Doom veterans AHAB are back with their The Boats of The Glenn Carrig. It’s always a strange and slightly intimidating notion to review a new album by a veteran band, perhaps one whose music accompanied you while growing up. Such is the case here, as AHAB has been operating for more than ten years. All that being said, it is the task of the reviewer to review and so he has. So, what is The Boats of The Glenn Carig like? To draw on the cliche, imagine the full weight of that mythical prey Moby Dick crashing you on you wholly, drowning you in the dark, abyssal waters from which it came. This album bears the same punch and deceptive calm before the blow, the cool mirror of water before your world crashes down on you. And crash it does.
This is what this album is like: guitars lull you in with a promise of calm but also a threat of bone chilling cold. “The Isle” is a fantastic opening track: it opens with heart wrenching clean vocals and peaceful melodies. By the time the inexplicably heavy vocals come in, you are already entranced. All that is left is for the rest of the track, slow, ponderous and ruthlessly intelligent to masticate you in a slow grind. It is dotted with just enough calm passages to allow you a breath of air but not one that is long enough for you to forget where you are. In general, the entire album enjoys something which is quite rare among doom albums: a constant sense of location.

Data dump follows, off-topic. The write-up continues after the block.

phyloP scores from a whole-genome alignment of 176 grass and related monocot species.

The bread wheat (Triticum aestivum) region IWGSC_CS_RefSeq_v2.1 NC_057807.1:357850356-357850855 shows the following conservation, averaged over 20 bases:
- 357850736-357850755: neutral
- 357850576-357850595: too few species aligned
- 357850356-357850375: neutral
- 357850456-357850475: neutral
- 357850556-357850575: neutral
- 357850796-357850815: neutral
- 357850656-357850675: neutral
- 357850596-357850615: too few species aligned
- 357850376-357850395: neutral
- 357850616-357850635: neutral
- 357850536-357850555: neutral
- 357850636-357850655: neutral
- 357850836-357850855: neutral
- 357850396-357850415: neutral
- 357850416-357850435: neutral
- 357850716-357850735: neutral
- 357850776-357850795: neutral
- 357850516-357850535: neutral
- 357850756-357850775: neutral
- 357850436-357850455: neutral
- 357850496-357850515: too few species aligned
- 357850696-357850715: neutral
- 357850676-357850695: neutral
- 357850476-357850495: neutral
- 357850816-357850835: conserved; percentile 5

It’s always clear to us where we stand within the complete piece. This is achieved not only be repeating hooks that hint towards the overall track but also by clever pauses and tempo switches that allow you to reflect on and ingest the music that has come before them. One such example can be found near the end of “Like Red Foam (The Great Storm)”. The already deep vocals drop a few octaves lower, while the guitar screeches to a halt, sending overtones all over the place like so much road dust. This gives you a moment to catch your breath and think about the already massive amount of music you’ve listened to, right before the amazing crescendo of the track sends you reeling once again.
Not only are the separate structures of the tracks beautifully constructed but also the way the entire album works as its own structure. This is what confers that sense of location which we referenced earlier. The last three tracks are a great example of that: “The Weedmen” sets the final triplet off, with a more thrash sound introduced among its continuous riffs. “To Mourn Job”, one of the best named tracks and all around a strong candidate for best track on the album, hearkens back to the beginning of the album but goes even lower when it comes to vocals and overall timbre.
Lastly, “The Light in the Weed (Mary Madison)” is an almost completely quiet track that nevertheless succeeds in delivering a worthy and loud closing passage to to the entire album. It’s beautiful for more than its own sound. It’s beautiful because it somehow assists us in stomaching all that we’ve been through with the album, the journey inherent in this type of music. AHAB have succeeded in creating a complex and heavy album but one which doesn’t “hate” its listener, instead caring about its message and how it is presented. In a genre that is known for its obscurity and abrasiveness, that is a welcome change of pace.
AHAB – The Boats of The Glen Carrig gets…